This second vestment was not without its meandering adventures! Last November or December, we attempted to order the stunningly beautiful gold fabric from a company overseas we had worked with before. But for some reason, communications kept breaking down. Perhaps the German-to-English translation was just not connecting, but after numerous attempts into January and February with no commitments, we had to find another option – fast! Thanks be to God, a relative of one of the Sisters who speaks fluent German was thrilled to assist us, and she even helped us find another company in Germany that could have the fabric woven for us. The order was split into two packages and shipped the same day, but got stalled in the international mails just as countries across Europe were shutting down. We cheered when the first package arrived, but had to face the fact that it was just barely enough fabric, with no wiggle-room for mistakes. We put the problem in St. Joseph’s hands and with trust started placing the pattern and cutting, not at all certain we would be able to finish the project! Then, two weeks after Easter, the other package followed, travel-worn but safely filled with the rest of the fabric we would need.
The embroidery was also a challenging adventure. Our project called for ornate crowns and filigree-like embroidery, gold designs embroidered into gold fabric, and we knew that unless we could get some 3-dimensional effect with the embroidery, the entire design would hardly show. Always trying to revive old embroidery techniques with new technology, we decided this time around to try and imitate “stumpwork,” or raised work, a technique used on ecclesiastical garments for centuries. The method used by nuns and other vestment-makers was to cut from multiple layers of felt-like fabric or cardboard shapes of flowers, leaves and other ornamental designs. These pieces would be hand-wrapped with gold wire or threads and be stitched or wire-secured onto the vestment.
Modern-day embroidery has come up with a clever imitation in a technique known as puff embroidery. “Puffy foam” is vinyl acetate padding, and a sheet of this is placed between the fabric and the needle of the embroidery machine. When the machine stitches the design, the embroidery is raised above the fabric giving it a 3-D look. We used puffy foam on vestments some years ago, but were limited in the shapes we could successfully create. Over time, as we learned more about machine embroidery, we realized that we didn’t quite have the technique mastered (in fact, we were doing it completely wrong!). But we gathered a little more information and started experimenting/adjusting – – and experimenting/adjusting some more… We had also been told by professional embroiderers and digitizers that 3-D puff embroidery with metallic thread was “impossible” because the weight and consistency of metallic thread is fragile. But with our usual “Carmelite determination,” we decided to do it anyway.
After much experimentation, trial and error, we do concur that it is impossible – for most purposes. If we were embroidering hats or handbags, we wouldn’t be willing to put in the time and effort needed to make metallic 3-D embroidery work. But this was a vestment intended for Divine worship, and we know nothing should ever be spared in our efforts for the altar. So by overriding many of the settings on the machine and software – settings meant to make embroidery easy; by “babysitting” every piece of the embroidery as it sewed out; and by having a small army of Sisters armed with tweezers, magnifying glasses, and heat guns work for several hours “cleaning up” the designs after they were sewed out – we managed to create our own modern day stumpwork.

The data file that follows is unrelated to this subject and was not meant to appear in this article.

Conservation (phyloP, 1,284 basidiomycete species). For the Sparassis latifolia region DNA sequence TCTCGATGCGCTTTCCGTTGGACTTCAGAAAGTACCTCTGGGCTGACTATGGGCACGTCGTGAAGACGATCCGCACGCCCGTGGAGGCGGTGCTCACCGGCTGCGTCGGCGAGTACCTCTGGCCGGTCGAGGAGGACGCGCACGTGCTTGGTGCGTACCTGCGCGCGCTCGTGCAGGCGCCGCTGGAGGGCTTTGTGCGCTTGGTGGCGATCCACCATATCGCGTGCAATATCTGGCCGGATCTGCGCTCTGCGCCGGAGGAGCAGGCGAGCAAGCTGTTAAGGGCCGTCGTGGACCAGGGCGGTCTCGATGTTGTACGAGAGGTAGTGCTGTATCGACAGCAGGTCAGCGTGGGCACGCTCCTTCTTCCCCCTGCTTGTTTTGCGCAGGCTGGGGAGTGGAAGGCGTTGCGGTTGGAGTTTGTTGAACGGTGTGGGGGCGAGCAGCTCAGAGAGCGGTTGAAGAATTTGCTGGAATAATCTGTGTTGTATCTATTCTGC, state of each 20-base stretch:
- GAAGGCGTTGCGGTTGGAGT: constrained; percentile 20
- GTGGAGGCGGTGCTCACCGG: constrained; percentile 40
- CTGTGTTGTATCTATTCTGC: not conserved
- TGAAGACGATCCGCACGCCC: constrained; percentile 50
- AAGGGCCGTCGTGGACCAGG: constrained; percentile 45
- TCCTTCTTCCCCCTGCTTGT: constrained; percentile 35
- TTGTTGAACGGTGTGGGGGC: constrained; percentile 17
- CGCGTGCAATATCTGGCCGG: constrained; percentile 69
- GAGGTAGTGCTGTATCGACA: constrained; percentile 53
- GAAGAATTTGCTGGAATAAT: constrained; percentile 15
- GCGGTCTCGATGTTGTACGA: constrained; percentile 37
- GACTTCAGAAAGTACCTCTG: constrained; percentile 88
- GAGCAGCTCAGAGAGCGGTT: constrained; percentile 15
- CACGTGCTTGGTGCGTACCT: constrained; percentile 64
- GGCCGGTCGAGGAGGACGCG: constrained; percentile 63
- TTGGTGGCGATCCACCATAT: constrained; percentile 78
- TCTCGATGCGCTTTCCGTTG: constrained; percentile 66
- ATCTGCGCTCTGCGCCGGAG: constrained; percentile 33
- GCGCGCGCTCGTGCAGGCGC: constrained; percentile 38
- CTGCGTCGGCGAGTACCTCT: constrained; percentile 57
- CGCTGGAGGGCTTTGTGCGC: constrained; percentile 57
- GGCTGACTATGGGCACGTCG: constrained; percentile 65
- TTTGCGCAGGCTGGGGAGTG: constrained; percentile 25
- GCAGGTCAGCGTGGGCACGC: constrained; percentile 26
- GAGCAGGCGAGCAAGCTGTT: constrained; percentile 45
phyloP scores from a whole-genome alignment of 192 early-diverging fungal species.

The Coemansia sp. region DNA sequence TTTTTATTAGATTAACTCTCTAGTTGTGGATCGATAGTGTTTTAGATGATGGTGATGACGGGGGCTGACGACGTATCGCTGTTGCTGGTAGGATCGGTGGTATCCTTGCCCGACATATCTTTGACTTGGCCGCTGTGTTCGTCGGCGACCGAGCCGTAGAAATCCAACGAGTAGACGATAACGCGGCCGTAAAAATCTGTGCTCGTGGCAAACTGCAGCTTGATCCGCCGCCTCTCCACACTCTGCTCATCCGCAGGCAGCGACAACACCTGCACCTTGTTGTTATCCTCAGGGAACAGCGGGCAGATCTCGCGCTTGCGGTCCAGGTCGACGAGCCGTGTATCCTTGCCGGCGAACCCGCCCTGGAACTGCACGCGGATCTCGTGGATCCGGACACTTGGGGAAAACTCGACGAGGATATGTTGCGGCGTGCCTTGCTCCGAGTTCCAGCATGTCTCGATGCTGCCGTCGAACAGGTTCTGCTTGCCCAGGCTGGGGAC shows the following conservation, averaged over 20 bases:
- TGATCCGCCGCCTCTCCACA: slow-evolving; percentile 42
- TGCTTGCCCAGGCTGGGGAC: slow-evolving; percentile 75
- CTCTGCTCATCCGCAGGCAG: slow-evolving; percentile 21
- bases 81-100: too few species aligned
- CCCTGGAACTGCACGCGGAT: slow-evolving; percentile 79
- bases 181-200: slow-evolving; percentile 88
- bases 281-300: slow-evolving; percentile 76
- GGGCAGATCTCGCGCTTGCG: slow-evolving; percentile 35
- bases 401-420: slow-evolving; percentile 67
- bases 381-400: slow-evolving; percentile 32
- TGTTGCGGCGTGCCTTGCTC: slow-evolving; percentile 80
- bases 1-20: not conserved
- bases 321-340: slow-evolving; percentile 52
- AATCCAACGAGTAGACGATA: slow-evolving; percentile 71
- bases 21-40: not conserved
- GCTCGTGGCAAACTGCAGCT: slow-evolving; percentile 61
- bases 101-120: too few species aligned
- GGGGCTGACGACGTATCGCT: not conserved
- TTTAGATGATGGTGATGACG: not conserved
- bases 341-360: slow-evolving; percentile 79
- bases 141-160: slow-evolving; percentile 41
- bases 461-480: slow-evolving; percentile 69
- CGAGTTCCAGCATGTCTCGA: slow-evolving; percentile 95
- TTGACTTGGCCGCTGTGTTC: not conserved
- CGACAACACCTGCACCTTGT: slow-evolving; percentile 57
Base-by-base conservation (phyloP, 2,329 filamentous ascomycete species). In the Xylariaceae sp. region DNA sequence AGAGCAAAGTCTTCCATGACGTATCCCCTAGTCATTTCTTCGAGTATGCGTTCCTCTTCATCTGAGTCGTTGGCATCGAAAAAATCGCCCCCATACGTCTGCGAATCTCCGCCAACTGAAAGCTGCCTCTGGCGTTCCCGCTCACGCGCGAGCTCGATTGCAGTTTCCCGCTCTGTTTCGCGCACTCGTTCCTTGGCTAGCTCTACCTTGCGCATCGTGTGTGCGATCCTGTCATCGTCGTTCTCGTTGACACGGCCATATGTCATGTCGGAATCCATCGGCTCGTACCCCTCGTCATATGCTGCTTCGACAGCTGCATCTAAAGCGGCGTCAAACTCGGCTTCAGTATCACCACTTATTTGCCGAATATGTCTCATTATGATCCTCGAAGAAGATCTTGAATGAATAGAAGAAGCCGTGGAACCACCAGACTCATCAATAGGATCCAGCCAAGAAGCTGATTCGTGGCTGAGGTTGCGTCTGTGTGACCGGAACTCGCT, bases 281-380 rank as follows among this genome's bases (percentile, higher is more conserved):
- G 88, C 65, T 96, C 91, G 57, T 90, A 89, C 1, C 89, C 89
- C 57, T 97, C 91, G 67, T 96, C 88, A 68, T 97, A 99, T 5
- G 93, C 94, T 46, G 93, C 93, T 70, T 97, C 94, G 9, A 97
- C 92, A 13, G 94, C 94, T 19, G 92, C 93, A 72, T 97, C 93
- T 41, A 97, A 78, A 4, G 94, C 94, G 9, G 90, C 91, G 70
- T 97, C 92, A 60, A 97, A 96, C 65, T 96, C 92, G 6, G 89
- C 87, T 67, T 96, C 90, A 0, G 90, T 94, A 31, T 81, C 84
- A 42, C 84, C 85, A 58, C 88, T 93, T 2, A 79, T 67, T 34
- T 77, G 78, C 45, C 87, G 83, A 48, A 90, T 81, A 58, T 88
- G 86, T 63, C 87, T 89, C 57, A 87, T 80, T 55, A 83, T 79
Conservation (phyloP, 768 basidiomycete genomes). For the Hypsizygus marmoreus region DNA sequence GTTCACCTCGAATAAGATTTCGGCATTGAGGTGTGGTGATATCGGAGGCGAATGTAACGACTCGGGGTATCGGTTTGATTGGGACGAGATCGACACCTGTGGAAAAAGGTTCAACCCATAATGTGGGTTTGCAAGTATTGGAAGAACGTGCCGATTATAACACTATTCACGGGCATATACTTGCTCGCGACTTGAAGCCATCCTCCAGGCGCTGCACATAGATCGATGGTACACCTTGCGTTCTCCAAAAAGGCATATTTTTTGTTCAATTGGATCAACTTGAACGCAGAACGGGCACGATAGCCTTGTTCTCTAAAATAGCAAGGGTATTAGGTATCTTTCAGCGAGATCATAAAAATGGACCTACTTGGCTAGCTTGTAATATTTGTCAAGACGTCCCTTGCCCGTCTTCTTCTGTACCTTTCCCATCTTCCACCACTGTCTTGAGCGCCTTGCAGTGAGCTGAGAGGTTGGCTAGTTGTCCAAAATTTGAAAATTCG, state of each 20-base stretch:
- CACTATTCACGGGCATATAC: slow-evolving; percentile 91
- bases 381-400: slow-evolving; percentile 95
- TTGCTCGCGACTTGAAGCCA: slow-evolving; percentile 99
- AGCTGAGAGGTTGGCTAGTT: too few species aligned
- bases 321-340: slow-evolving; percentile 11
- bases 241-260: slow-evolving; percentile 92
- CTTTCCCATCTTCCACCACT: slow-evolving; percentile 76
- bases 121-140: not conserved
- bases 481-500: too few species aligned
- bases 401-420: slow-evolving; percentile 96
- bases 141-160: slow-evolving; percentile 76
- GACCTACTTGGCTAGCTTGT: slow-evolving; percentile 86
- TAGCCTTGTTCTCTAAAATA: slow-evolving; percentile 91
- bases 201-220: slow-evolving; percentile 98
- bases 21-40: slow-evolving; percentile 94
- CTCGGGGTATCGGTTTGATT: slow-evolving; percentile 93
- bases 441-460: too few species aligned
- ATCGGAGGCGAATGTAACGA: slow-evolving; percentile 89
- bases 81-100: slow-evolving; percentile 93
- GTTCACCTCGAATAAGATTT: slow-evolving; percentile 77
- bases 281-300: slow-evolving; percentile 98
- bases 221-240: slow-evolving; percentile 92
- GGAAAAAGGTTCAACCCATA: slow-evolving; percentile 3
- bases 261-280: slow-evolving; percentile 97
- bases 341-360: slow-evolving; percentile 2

Overriding the settings/safety controls on the machine did have its disadvantages at times. At one point, Sister turned her back on the machine for a moment too long. The thread broke, and while usually the machine would detect this and stop sewing, it just kept “sewing” merrily away, spitting metallic thread all over the place into a nice tangled mess, rather than stitching into the fabric.
Some of the pieces we embroidered right into the fabric, and some (such as the crowns) we sewed out separately and hand-tacked to the vestment afterwards, not unlike the original stumpwork method. It was like putting together a puzzle, getting all the pieces in the right place and covering all of our seams. In the end (somewhat to our surprise and relief) it did finally all come together.
This past Winter was tough, and spring even worse in our area. The results of last early October’s sudden temperature drop (from 83° to 13° overnight!) appeared in sad fashion as spring turned to summer, and many trees in the area failed to leaf out and thrive. We lost branches on some trees, but an entire large ash tree was our big loss: our very own “White Tree of Gondor,” aptly nicknamed by the Sisters because we hoped each day to see one or two green buds. Our landscaping friends and our own Mr. Stump tree expert told us, “If no leaves by July 1st, the tree is officially dead.” One of the Sisters could not accept this without a plan to alter the course of nature – with St. Benedict medals, holy water, etc. Sadly, the tree didn’t make it, but we’re hoping to plant another in the same area before fall.